Metacritic (8/10), Rotten Tomatoes (****)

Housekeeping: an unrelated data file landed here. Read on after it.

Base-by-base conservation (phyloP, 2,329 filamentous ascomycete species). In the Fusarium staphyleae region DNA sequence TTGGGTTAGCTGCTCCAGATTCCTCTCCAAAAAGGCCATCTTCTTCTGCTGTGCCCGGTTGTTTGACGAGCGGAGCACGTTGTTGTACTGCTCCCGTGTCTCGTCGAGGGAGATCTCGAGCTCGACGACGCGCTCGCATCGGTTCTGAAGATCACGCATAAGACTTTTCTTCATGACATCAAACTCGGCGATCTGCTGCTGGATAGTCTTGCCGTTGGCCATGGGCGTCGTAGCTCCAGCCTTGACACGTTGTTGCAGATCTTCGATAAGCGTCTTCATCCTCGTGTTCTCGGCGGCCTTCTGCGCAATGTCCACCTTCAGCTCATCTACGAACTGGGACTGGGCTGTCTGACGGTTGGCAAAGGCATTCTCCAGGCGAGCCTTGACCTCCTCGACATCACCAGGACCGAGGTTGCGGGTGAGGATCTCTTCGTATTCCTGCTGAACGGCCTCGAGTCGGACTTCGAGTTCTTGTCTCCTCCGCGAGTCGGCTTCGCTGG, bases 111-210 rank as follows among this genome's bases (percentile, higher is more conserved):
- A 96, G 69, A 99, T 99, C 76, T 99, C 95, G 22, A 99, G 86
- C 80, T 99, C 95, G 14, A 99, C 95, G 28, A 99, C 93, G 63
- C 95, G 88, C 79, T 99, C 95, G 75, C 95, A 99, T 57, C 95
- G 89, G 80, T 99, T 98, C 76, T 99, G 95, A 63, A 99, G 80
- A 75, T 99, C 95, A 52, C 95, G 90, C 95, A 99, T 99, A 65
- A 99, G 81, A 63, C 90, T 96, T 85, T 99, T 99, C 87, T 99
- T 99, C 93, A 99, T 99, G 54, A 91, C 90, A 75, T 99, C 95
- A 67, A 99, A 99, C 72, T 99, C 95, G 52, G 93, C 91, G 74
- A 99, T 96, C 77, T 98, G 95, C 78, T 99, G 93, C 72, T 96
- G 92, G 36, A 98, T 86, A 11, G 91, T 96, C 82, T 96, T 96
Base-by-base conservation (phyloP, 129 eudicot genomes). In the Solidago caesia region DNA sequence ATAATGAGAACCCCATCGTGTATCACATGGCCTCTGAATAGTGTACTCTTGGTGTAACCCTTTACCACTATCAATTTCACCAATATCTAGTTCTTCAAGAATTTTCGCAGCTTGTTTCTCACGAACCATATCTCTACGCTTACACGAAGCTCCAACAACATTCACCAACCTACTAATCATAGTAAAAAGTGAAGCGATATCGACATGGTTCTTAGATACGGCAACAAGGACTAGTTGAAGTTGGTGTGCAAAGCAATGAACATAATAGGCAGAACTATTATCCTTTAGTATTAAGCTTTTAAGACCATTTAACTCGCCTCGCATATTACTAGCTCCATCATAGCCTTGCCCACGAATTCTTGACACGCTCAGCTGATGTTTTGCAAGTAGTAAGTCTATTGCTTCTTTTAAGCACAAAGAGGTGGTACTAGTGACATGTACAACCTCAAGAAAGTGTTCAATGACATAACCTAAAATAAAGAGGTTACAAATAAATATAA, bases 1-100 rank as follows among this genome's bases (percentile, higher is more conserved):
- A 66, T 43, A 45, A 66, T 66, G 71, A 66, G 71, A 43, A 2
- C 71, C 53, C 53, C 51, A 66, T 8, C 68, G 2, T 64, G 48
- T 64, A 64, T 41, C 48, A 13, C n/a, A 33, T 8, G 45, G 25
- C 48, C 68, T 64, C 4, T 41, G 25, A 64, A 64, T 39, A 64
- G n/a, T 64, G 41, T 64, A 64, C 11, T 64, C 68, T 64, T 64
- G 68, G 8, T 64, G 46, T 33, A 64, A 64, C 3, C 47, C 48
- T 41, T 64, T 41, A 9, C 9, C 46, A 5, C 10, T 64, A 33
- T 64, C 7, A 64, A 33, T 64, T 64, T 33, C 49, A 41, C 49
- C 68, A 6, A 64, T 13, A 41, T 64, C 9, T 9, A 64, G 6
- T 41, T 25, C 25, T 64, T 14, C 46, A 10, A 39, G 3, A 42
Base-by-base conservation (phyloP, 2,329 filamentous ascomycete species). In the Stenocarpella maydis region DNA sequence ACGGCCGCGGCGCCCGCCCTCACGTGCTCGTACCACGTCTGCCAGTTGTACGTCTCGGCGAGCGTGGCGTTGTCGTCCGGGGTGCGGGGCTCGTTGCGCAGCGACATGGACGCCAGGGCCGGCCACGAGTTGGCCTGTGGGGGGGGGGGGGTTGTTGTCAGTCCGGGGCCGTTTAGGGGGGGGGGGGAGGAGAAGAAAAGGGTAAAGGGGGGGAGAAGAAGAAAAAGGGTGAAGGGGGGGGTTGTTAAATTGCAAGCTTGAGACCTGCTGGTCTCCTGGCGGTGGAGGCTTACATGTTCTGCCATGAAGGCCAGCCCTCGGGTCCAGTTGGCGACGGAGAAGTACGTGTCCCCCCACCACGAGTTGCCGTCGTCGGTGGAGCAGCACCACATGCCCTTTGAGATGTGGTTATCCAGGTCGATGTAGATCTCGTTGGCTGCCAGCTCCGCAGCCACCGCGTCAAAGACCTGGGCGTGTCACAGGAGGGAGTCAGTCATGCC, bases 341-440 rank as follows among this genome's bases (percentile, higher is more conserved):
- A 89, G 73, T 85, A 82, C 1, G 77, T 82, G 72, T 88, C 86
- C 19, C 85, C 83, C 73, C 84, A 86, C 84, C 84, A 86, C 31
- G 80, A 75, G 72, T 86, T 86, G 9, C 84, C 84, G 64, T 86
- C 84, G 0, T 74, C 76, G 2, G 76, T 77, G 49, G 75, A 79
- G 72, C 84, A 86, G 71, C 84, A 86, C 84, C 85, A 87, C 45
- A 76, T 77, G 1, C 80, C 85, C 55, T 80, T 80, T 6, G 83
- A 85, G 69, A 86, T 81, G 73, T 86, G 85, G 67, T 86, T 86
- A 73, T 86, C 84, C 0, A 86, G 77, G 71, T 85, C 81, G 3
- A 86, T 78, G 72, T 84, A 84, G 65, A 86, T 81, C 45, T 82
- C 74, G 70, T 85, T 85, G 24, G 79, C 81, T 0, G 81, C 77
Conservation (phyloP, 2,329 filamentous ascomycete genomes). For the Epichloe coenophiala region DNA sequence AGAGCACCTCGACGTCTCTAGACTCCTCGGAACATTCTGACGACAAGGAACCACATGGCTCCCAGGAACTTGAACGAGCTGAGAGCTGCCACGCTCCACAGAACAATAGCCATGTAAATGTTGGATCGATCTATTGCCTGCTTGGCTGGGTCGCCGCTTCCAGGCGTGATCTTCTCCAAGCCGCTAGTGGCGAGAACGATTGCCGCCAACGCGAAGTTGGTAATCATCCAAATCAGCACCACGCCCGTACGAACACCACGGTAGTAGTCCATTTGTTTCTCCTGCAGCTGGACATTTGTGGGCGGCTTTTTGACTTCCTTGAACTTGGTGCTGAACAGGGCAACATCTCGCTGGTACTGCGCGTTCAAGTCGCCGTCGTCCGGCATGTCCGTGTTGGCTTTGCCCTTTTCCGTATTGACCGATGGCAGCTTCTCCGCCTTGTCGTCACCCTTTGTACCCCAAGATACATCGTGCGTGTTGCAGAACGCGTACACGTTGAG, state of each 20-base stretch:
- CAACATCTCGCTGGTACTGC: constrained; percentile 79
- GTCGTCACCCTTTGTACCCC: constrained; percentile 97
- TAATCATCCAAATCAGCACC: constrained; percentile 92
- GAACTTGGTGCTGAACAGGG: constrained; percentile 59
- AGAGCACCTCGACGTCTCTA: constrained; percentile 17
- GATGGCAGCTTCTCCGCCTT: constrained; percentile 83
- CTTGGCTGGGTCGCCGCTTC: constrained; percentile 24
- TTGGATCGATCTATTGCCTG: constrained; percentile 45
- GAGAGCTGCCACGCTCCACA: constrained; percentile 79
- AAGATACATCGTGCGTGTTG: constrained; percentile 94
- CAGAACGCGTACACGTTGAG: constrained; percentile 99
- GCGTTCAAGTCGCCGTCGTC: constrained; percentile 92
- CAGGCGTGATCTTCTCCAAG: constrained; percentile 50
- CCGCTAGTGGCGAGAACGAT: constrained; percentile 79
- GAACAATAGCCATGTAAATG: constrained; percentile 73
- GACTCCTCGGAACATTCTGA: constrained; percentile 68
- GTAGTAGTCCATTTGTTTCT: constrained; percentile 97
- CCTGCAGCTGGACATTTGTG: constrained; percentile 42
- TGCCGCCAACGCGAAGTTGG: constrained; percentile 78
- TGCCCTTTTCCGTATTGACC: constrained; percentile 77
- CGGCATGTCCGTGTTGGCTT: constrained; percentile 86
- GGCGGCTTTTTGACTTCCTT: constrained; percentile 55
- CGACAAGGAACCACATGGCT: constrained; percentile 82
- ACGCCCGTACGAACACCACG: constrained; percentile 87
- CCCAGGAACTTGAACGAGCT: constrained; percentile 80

There’s a big difference between fable and chronicle, and that seems to be the point on which many viewers are misunderstanding in this historic “what if” saga about one of the world’s best known and most celebrated icons. At a time when the onetime-fairytale marriage of Princess Diana and Prince Charles was quickly dissolving, we see a frazzled woman in transition, fighting to protect her own identity and the well-being of her children under the crushing weight of traditions and expectations that did not suit her. Set during the 1991 Christmas holidays at the Queen’s Sandringham Estate, Diana struggles to be herself without completely losing it in the company of one of the world’s most distasteful and dysfunctional families. As this story unfolds, however, viewers see a side of the beloved People’s Princess that is not always the most flattering but nevertheless depicts her honestly as an authentic human being seeking to keep herself from being consumed by the toxic environment surrounding her. Of course, even though this film involves real life figures, it’s fundamentally a work of speculative fiction and makes that point clear from the very start, a statement many audience members may have missed, misunderstood, ignored or didn’t take seriously. In that regard, director Pablo Larraín’s latest is thus more of a hypothetical character study, presenting events and situations where the kinds of issues Diana was experiencing are depicted despite a lack of verified substantiation. To be sure, some of those incidents are a little melodramatic, with symbolism that can be a trifle heavy-handed and obvious at times. However, when considered within the narrative context in which they’re included, it’s understandable why they were made part of the story. In this way, much of what the filmmaker has done here for Diana is similar to what he did in “Jackie” (2016) for First Lady Jacqueline Kennedy, both pictures being about women who experienced tremendous tragedy in their lives and how they attempted to cope with their circumstances. The crowning element of this film, of course, is the positively stellar performance of Kristen Stewart, a portrayal that easily makes clear why she’s currently the leading contender to win this year’s Oscar for best actress. But there are many other fine attributes here, too, from production design to costumes to a fine supporting cast and more. It’s indeed unfortunate that this offering has become so misunderstood in a number of circles, but it truly is one of this year’s finest, as long as viewers appreciate why it is the way it is.